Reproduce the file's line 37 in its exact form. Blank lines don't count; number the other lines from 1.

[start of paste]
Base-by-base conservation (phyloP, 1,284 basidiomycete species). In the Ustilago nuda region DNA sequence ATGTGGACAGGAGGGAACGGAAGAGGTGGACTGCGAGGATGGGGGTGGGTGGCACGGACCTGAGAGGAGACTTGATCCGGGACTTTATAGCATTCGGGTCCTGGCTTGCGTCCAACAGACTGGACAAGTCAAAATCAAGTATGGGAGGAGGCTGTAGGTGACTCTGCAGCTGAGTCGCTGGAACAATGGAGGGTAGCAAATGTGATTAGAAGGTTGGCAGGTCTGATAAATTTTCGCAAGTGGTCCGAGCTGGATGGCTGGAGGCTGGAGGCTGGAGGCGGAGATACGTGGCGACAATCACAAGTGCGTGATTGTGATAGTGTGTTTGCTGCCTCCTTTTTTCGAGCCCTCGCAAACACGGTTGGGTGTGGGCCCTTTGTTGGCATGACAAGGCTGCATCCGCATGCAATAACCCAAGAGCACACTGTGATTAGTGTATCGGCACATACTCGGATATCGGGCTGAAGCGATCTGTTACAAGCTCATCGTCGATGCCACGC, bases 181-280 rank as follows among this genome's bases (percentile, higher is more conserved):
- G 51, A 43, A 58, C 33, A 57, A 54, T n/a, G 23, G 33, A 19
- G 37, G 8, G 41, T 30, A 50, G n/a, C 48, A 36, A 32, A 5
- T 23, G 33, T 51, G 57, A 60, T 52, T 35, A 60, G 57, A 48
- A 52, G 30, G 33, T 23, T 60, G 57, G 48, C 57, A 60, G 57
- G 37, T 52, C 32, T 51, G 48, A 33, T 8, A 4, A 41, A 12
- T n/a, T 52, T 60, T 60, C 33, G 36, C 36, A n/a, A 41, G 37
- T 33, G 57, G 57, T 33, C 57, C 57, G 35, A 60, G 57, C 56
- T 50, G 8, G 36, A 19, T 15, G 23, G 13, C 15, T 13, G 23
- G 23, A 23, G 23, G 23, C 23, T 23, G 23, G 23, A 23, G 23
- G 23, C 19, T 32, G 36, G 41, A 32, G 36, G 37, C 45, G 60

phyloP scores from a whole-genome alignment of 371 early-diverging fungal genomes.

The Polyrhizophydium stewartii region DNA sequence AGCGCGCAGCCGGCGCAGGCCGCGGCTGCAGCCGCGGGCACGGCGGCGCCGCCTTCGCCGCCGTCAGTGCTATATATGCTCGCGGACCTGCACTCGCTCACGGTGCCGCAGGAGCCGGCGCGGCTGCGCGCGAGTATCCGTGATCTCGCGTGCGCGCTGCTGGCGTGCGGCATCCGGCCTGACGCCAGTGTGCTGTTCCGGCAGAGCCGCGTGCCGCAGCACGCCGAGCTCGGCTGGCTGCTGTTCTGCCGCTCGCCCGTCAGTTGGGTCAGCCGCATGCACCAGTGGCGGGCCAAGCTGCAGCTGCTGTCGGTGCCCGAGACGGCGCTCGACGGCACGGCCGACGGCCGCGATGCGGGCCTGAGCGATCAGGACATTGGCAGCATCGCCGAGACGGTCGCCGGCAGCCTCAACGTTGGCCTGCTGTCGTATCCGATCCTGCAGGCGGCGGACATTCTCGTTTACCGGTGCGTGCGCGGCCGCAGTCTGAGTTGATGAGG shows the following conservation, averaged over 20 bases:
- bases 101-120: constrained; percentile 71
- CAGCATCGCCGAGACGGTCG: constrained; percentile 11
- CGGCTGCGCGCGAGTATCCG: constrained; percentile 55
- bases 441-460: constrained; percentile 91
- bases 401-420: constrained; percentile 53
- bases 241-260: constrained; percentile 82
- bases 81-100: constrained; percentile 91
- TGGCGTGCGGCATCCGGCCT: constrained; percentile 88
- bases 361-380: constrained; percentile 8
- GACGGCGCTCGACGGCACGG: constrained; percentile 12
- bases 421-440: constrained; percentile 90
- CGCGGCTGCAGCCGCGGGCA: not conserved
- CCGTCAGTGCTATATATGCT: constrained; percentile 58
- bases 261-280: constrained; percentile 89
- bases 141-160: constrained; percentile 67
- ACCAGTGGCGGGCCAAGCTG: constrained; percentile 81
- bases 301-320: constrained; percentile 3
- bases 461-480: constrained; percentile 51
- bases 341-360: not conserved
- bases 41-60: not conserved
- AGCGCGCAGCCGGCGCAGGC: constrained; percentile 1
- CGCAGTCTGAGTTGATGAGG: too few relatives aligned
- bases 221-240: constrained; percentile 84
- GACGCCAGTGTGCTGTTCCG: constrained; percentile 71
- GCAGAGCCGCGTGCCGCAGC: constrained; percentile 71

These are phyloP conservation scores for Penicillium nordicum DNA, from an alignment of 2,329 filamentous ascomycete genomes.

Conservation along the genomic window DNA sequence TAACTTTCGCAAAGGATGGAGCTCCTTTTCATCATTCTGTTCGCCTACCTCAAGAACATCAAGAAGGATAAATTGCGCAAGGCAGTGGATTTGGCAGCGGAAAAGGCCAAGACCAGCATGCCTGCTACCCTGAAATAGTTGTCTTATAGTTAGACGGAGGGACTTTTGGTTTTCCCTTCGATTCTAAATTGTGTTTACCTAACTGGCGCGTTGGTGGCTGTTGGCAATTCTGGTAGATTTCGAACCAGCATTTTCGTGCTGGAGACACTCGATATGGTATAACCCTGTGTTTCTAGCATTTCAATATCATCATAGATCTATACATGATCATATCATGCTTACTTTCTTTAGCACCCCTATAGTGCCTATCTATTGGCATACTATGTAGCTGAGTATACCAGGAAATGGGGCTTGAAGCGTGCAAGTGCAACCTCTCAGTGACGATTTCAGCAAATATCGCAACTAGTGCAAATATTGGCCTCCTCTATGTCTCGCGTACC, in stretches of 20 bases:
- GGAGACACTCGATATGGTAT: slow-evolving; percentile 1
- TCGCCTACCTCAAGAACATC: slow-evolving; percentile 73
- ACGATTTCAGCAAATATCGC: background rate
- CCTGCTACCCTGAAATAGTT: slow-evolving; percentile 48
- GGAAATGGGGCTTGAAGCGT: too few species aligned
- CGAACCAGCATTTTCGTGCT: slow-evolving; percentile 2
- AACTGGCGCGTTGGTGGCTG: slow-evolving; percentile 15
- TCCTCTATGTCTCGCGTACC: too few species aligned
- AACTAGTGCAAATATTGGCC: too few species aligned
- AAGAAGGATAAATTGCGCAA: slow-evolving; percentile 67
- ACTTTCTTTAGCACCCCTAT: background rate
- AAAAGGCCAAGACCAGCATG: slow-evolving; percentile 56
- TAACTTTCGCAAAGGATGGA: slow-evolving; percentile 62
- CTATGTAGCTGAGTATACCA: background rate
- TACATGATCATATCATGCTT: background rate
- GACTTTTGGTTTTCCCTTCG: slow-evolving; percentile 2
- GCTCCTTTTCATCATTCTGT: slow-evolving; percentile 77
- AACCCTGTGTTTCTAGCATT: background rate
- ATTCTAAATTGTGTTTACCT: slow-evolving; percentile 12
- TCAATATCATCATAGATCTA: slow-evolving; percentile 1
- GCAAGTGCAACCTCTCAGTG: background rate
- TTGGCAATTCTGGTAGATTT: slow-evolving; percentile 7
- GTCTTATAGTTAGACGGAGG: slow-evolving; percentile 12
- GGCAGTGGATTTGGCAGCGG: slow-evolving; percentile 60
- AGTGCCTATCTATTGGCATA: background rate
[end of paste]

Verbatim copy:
- GACGCCAGTGTGCTGTTCCG: constrained; percentile 71